Rygar (NES)

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Written by  :  Adzuken (861)
Written on  :  Dec 19, 2013
Platform  :  NES
Rating  :  2.6 Stars2.6 Stars2.6 Stars2.6 Stars2.6 Stars

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Wield the ancient world’s most terrifying weapon: the Yo-Yo!

The Good

Rygar’s a bit hard to classify, but its nearest neighbours would be Castlevania 2 and Adventure of Link. It’s a sidescroller that features RPG like levelling and an exploration-heavy, interconnected world with new areas opening up as items are found. It also came out in the same timeframe as the previously mentioned games, which seems to demonstrate the sort of hive mind that Famicom developers were connected to at the time. While I may be pretty down on Simon’s Quest and Adventure of Link, Rygar is mostly all right by me.

The premise is pretty standard NES. You play as some dude in football gear named Rygar who is trying to save the holy land of Argool from a dark king named Ligar. To do this, he wields something that looks like a cross between a buckler and a spiked yo-yo. The game takes you through the standard fantasy forests and canyons in both side scrolling and top down perspectives. Side-scrolling is pretty slick, though at times clunky. Top down is just always clunky, giving you no ability to attack diagonally. On the whole, it’s not terrible.

Maybe it’s hard to hate because Rygar is a pretty forgiving game. There’s no limit on continues and dying sends you right back to the start of the area you’re on with the only real punishment being that your life is only refilled three hearts. This is even true of bosses, if you die, you’re popped right back to the doorway of the boss room with three hearts refilled. This means you can jump right back into combat, though on later bosses you’ll likely need to leave and grind for health. Still, the game isn’t without challenge, and in some places you’ll be fighting for survival, but it’s not going to make you suffer unreasonably for your mistakes.

On the topic of being reasonable, it caught me by surprise that the other characters in the game give hints that are actually useful. This may sound obvious, but after playing games like The Legend of Zelda, Castlevania 2, and the Goonies 2, I’m used to talking to obtuse character who provide absolutely useless or overly cryptic information. In Rygar, the old hermits will actually tell you what item you need to proceed, whether or not you’re going the wrong way, and even specific directions on certain occasions. You’d think this wouldn’t be surprising, but in the 8-bit generation, NPC’s were rarely helpful.

The Bad

Rygar is by no means a lengthy game, maybe clocking in at four hours on your first playthrough, but it’s still long enough that you’ll likely want to stop midway through. Unfortunately for you, there’s absolutely no save system. No level skip, no password, no warp zones. If you want to conquer the game, you’d better sit down and keep playing. It isn’t totally uncommon for a game of this generation to lack any save feature, but Rygar just feels like it should. It contains unlimited continues and will start you off on the same screen you left off, so the only real obstacle to completing the game is your patience.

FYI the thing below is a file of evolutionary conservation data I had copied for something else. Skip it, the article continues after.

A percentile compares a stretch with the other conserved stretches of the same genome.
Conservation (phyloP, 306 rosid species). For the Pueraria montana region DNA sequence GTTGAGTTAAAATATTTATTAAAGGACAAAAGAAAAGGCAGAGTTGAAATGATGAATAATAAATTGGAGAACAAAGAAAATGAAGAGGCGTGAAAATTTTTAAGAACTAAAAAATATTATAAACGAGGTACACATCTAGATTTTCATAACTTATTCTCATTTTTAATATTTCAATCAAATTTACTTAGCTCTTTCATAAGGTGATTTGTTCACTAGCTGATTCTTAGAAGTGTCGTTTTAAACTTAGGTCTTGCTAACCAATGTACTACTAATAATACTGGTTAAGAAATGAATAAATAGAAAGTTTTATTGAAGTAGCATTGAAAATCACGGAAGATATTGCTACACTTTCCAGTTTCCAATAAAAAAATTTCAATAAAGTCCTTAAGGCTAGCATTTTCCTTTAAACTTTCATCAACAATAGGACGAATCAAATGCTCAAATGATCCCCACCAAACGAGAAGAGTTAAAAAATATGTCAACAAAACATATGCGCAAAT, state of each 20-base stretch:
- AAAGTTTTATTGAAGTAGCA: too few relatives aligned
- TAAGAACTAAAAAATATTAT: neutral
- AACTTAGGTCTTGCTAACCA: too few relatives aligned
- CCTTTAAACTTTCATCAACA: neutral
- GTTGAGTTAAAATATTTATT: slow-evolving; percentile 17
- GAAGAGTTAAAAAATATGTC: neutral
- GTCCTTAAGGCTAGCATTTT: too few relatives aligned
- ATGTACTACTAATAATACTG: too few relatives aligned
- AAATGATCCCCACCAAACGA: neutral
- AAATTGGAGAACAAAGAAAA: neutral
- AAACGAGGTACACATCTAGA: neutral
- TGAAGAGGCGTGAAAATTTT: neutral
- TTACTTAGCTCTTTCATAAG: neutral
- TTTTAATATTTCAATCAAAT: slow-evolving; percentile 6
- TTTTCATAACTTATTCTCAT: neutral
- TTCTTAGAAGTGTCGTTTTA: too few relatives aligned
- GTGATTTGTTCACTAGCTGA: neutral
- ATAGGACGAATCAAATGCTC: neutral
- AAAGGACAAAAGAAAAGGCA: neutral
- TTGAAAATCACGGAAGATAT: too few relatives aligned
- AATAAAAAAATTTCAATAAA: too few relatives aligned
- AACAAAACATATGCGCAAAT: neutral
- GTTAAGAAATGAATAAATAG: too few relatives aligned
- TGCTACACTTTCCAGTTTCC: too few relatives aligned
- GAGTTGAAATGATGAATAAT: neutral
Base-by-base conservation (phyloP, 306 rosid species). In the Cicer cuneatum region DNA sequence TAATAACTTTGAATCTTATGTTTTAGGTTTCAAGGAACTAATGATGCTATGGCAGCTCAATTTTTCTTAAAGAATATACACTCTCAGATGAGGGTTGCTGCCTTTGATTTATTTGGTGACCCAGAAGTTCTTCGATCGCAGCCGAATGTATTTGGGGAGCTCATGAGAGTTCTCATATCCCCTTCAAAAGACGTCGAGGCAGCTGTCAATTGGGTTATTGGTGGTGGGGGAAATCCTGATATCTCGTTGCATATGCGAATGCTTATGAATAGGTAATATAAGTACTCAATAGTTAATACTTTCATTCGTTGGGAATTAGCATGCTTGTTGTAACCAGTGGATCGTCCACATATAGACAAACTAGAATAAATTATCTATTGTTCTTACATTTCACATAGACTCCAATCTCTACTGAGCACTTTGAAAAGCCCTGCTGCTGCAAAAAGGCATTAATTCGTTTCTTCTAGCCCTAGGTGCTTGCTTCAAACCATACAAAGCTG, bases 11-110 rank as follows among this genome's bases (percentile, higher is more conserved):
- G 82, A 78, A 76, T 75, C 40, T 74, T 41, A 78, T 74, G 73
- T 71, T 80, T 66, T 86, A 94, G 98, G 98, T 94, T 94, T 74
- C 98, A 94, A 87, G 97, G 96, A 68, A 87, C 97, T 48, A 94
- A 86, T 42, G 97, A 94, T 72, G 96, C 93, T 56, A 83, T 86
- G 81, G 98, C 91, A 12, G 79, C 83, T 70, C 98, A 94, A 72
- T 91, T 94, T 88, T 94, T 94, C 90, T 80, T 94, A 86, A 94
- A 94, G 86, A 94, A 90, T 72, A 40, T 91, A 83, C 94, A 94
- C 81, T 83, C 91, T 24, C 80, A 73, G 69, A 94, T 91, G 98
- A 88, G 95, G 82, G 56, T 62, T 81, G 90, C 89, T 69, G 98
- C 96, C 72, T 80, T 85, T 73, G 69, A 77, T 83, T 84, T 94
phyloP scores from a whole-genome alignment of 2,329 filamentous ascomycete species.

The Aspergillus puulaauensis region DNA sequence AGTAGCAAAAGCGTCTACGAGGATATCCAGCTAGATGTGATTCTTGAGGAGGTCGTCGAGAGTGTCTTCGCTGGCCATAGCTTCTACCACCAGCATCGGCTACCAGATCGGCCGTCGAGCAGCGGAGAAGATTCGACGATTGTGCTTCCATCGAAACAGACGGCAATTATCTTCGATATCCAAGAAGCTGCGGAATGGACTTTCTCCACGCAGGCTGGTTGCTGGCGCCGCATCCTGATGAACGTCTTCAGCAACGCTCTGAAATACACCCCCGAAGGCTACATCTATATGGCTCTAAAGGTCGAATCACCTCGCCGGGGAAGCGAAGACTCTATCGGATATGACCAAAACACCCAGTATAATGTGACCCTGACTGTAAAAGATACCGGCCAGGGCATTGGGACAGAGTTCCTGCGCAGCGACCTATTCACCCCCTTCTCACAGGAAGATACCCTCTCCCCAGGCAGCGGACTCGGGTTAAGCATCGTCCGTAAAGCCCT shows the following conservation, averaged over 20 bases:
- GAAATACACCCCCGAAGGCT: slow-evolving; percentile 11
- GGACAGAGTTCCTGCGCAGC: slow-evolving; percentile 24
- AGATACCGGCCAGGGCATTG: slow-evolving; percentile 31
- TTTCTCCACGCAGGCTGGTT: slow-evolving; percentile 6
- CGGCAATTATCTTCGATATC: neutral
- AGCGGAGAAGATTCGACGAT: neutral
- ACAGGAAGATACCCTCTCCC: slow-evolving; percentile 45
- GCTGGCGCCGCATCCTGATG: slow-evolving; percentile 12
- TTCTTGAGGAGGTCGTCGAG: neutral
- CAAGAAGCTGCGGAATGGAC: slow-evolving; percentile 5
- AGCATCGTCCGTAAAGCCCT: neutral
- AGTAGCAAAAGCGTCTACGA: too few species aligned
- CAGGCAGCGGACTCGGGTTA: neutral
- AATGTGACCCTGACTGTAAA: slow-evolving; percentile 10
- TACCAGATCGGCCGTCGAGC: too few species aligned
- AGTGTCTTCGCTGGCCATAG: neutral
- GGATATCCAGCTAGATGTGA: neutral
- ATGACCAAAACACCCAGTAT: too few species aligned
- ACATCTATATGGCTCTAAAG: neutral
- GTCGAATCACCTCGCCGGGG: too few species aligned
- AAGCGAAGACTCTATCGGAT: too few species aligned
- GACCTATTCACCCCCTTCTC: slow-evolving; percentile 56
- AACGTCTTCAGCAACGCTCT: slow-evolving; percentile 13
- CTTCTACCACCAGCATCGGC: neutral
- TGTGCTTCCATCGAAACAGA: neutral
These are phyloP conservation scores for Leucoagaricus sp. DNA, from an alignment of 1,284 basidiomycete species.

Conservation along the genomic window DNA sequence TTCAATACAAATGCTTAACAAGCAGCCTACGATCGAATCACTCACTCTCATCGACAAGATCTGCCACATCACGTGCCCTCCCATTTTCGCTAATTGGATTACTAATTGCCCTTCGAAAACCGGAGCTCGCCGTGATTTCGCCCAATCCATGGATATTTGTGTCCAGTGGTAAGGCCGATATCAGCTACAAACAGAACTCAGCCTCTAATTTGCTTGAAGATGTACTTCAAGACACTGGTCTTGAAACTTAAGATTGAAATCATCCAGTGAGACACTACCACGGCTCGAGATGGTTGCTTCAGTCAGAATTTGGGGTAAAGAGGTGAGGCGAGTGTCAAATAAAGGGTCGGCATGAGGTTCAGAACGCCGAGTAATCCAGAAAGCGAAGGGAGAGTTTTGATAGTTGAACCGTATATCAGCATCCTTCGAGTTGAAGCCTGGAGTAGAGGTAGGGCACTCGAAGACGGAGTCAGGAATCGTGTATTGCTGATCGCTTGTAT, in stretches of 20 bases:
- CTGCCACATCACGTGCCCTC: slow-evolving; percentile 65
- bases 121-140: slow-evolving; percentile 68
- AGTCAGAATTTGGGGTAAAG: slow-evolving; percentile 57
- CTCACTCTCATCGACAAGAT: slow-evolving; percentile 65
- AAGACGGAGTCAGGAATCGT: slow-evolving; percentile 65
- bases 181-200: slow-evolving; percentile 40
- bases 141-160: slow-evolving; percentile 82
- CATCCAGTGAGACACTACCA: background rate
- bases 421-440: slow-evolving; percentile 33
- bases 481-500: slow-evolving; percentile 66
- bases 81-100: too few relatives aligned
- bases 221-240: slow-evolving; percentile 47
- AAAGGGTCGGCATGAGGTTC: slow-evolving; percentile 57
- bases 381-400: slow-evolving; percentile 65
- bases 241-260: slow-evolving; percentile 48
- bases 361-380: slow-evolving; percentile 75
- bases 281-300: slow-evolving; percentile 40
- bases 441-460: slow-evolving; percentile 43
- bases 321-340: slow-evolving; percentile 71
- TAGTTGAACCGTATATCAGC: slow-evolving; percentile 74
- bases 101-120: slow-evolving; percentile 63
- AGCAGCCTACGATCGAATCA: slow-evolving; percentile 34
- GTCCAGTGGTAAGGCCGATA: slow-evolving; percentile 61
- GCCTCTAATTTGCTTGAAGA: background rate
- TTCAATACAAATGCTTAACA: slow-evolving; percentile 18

There’s a general lack of polish in Rygar that’s hard to describe. It’s kind of glitchy in a lot of places. My favourite glitchy moment allowed my character to climb in thin air as if they were on a rope. Bosses are pretty lame, with few requiring any strategy beyond having enough health and waling on them. Enemies aren’t so much placed in the game world as they are dumped in as you walk around. I mean, these are all pretty small complaints that probably won’t do more than annoy, but they are there.

There’s no real variation in your attacks. You pick up items that allow you to proceed, but that’s basically all you do. There’s a grappling hook, a crossbow, and a pulley. All of them, even the crossbow, are just used to bypass certain obstacles, essentially acting like fancy keys. There’s no real magic system, only two small power-ups for your yo-yo, and no true projectile weapons. Not to mention that simply obtaining the grappling hook disables you from looking up or ducking while attacking in some places, and there’s no way to unequip it. It’s not a big deal, but a projectile weapon would have been nice, or at least something to replace the yo-yo.

The Bottom Line

Rygar may lack the tight controls of a game like Mega Man, the devious challenge of Castlevania, or the satisfying exploration of The Legend of Zelda, but it’s still an AVERAGE game. When you comb the NES library for the classics, this one will never rise to the top. It’s something you play in between the console’s more notable titles. Something to numb the mind. You’ll neither regret playing it, nor will you regret missing out on it. It’s just there, okay. Try it, or don’t. See if I care.